A news reader

Many news apps attempt to reduce bandwidth by downloading headlines only after a category has been selected, full articles only when the user wants to read them, and thumbnails just as they scroll into view.

Using this approach, the radio will be forced to remain active for the majority of users' news-reading session as they scroll headlines, change categories, and read articles. Not only that, but the constant switching between energy states will result in significant latency when switching categories or reading articles.

A better approach would be to prefetch a reasonable amount of data at startup, beginning with the first set of news headlines and thumbnails—ensuring a low latency startup time—and continuing with the remaining headlines and thumbnails, as well as the article text for each article available from at least the primary headline list.

Another alternative is to prefetch every headline, thumbnail, article text, and possibly even full article pictures—typically in the background on a predetermined schedule. This approach risks spending significant bandwidth and battery life downloading content that's never used, so it should be implemented with caution.

One solution is to schedule the full download to occur only when connected to Wi-Fi, and possibly only when the device is charging. This is investigated in more detail in Modify your Download Patterns Based on the Connectivity Type.

Batch Transfers and Connections

Every time you initiate a connection—irrespective of the size of the associated data transfer—you potentially cause the radio to draw power for nearly 20 seconds when using a typical 3G wireless radio.

An app that pings the server every 20 seconds, just to acknowledge that the app is running and visible to the user, will keep the radio powered on indefinitely, resulting in a significant battery cost for almost no actual data transfer.

With that in mind it's important to bundle your data transfers and create a pending transfer queue. Done correctly, you can effectively phase-shift transfers that are due to occur within a similar time window, to make them all happen simultaneously—ensuring that the radio draws power for as short a duration as possible.

The underlying philosophy of this approach is to transfer as much data as possible during each transfer session in an effort to limit the number of sessions you require.

That means you should batch your transfers by queuing delay tolerant transfers, and preempting scheduled updates and prefetches, so that they are all executed when time-sensitive transfers are required. Similarly, your scheduled updates and regular prefetching should initiate the execution of your pending transfer queue.

For a practical example, let's return to the earlier examples from Prefetch Data.

Take a news application that uses the prefetching routine described above. The news reader collects analytics information to understand the reading patterns of its users and to rank the most popular stories. To keep the news fresh, it checks for updates every hour. To conserve bandwidth, rather than download full photos for each article, it prefetches only thumbnails and downloads the full photos when they are selected.

In this example, all the analytics information collected within the app should be bundled together and queued for download, rather than being transmitted as it's collected. The resulting bundle should be transferred when either a full-sized photo is being downloaded, or when an hourly update is being performed.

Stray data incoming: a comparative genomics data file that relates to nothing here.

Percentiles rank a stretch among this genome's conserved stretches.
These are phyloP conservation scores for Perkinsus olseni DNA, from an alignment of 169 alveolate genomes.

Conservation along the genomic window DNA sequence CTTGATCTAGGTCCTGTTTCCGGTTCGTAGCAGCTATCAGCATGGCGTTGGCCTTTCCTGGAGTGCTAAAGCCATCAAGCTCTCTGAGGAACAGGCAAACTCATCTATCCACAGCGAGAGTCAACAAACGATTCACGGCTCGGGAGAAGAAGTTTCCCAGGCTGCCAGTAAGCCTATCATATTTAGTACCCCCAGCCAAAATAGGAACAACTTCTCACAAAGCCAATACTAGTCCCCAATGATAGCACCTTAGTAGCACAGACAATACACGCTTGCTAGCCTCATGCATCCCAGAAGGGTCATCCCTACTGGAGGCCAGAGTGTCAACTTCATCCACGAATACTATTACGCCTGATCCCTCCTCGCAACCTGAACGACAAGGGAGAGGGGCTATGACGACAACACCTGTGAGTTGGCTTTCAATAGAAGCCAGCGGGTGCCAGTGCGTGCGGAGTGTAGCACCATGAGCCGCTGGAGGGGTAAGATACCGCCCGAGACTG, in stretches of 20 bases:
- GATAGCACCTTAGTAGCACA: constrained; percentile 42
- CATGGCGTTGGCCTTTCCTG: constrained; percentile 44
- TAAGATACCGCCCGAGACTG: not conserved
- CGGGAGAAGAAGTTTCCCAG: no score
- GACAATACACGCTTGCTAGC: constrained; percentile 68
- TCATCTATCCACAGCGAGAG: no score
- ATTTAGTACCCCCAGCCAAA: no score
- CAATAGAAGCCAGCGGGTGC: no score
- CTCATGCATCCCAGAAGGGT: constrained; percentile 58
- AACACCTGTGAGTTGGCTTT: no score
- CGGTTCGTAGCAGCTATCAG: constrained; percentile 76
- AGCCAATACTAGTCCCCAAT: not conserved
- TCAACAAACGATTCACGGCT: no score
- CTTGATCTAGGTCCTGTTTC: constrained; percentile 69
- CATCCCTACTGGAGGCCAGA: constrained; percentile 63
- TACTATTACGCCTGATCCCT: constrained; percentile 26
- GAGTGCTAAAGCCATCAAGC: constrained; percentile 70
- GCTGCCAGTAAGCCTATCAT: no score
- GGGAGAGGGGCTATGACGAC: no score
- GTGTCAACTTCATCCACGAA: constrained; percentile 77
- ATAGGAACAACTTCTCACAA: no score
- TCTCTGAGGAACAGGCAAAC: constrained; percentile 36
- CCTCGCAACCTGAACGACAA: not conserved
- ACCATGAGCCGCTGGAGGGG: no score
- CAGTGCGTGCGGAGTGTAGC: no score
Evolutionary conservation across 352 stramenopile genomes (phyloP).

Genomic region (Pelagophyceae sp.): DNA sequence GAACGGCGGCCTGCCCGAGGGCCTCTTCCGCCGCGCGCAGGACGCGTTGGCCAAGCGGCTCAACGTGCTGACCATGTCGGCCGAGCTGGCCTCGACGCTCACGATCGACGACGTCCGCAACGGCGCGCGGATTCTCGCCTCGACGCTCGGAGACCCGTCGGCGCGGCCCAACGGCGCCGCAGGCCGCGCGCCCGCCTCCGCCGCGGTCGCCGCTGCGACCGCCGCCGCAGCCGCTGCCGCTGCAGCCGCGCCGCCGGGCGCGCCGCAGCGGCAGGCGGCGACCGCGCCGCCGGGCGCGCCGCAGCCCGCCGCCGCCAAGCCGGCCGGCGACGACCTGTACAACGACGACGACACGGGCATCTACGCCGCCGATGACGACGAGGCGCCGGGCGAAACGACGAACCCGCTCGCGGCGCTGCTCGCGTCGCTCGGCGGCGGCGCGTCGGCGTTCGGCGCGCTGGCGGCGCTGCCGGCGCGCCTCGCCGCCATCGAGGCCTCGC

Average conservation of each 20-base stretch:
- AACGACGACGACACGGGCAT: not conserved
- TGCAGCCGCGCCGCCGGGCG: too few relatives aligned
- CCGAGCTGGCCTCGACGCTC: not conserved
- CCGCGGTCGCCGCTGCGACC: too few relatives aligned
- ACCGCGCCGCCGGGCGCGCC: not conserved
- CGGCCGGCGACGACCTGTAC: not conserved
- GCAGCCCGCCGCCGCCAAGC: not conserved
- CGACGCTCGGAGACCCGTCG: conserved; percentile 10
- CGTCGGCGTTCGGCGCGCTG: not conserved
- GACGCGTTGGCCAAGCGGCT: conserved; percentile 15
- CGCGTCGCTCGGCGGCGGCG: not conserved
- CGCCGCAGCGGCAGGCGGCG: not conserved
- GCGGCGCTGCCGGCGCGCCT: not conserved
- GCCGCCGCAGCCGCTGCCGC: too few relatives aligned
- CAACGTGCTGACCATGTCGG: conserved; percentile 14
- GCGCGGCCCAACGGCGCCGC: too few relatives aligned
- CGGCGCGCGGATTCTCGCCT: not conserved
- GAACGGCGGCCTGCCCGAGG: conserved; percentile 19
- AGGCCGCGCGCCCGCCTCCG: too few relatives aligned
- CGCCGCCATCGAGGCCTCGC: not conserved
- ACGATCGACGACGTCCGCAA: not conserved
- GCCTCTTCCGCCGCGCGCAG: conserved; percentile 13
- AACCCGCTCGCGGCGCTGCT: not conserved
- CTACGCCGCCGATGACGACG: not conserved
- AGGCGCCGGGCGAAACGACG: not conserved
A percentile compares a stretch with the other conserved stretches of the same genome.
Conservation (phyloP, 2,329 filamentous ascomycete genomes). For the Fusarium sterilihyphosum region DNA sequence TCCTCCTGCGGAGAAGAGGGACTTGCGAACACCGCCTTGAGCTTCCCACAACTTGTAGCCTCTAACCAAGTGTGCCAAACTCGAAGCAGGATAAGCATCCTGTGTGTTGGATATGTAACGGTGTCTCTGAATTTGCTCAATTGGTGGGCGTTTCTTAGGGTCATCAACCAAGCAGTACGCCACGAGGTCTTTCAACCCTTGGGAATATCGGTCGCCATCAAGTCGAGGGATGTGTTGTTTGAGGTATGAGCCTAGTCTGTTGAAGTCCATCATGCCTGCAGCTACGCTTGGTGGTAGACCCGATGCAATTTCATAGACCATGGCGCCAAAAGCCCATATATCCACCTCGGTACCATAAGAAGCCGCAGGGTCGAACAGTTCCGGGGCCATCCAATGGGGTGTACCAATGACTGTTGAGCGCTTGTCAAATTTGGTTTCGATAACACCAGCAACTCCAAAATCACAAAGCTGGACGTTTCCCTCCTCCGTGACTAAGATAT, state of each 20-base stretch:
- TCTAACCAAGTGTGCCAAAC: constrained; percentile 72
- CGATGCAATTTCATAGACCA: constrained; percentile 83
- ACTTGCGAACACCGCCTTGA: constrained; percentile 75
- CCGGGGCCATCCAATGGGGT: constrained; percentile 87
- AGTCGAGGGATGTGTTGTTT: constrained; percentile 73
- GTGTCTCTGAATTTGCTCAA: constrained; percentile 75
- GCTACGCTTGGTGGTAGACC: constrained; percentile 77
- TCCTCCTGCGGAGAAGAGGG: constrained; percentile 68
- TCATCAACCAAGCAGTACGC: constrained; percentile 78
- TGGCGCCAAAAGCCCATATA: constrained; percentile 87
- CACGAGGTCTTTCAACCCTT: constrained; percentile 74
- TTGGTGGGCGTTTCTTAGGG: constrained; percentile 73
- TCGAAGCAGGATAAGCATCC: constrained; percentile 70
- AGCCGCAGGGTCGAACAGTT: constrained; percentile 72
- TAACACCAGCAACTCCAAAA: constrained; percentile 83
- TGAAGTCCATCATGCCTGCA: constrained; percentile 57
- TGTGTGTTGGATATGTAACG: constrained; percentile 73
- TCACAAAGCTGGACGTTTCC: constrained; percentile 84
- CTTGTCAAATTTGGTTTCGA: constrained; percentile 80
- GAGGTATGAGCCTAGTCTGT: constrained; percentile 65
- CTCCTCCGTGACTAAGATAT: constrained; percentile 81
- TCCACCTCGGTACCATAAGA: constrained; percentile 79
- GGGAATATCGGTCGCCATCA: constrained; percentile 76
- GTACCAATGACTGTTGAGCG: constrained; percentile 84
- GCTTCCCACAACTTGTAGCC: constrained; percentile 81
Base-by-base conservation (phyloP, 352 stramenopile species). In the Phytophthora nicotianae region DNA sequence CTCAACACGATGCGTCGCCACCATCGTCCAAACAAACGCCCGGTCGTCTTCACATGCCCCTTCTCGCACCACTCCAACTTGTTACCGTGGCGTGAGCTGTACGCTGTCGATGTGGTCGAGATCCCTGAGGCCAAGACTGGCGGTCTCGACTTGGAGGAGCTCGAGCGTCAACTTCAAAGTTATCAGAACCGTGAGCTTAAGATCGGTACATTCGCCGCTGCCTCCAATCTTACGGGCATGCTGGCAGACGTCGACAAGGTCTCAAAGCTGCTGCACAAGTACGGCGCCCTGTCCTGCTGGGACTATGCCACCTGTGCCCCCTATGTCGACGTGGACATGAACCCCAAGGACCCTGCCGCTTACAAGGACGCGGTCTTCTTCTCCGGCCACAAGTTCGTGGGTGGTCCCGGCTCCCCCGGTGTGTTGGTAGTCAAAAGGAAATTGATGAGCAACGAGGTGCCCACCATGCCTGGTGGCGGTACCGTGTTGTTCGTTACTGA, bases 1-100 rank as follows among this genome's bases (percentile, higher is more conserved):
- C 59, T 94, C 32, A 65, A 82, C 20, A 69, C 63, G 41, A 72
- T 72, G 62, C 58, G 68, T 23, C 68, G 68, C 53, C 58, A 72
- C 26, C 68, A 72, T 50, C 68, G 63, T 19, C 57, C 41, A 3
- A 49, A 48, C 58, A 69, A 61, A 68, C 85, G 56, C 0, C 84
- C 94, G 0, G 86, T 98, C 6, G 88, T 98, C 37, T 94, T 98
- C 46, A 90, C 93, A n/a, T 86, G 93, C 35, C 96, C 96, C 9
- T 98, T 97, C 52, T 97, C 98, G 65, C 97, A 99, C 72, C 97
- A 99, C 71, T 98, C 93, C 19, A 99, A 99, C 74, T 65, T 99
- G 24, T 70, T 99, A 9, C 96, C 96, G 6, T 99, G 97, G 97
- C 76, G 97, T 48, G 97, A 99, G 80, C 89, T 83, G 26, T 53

Any time-sensitive or on-demand transfer—such as downloading a full-sized image—should preempt regularly scheduled updates. The planned update should be executed at the same time as the on-demand transfer, with the next update scheduled to occur after the set interval. This approach mitigates the cost of performing a regular update by piggy-backing on the necessary time-sensitive photo download.

Reduce Connections

It's generally more efficient to reuse existing network connections than to initiate new ones. Reusing connections also allows the network to more intelligently react to congestion and related network data issues.

Rather than creating multiple simultaneous connections to download data, or chaining multiple consecutive GET requests, where possible you should bundle those requests into a single GET.

For example, it would be more efficient to make a single request for every news article to be returned in a single request / response than to make multiple queries for several news categories. The wireless radio needs to become active in order to transmit the termination / termination acknowledgement packets associated with server and client timeout, so it's also good practice to close your connections when they aren't in use, rather than waiting for these timeouts.

That said, closing a connection too early can prevent it from being reused, which then requires additional overhead for establishing a new connection. A useful compromise is not to close the connection immediately, but to still close it before the inherent timeout expires.

Use the DDMS Network Traffic Tool to Identify Areas of Concern

The Android DDMS (Dalvik Debug Monitor Server) includes a Detailed Network Usage tab that makes it possible to track when your application is making network requests. Using this tool, you can monitor how and when your app transfers data and optimize the underlying code appropriately.

Figure 3 shows a pattern of transferring small amounts of data roughly 15 seconds apart, suggesting that efficiency could be dramatically improved by prefetching each request or bundling the uploads.

Figure 3. Tracking network usage with DDMS.

By monitoring the frequency of your data transfers, and the amount of data transferred during each connection, you can identify areas of your application that can be made more battery-efficient. Generally, you will be looking for short spikes that can be delayed, or that should cause a later transfer to be preempted.

To better identify the cause of transfer spikes, the Traffic Stats API allows you to tag the data transfers occurring within a thread using the TrafficStats.setThreadStatsTag() method, followed by manually tagging (and untagging) individual sockets using tagSocket() and untagSocket(). For example:

// Transfer data using socket

The Apache HttpClient and URLConnection libraries automatically tag sockets based on the current getThreadStatsTag() value. These libraries also tag and untag sockets when recycled through keep-alive pools.

try {
  // Make network request using HttpClient.execute()
} finally {

Socket tagging is supported in Android 4.0, but real-time stats will only be displayed on devices running Android 4.0.3 or higher.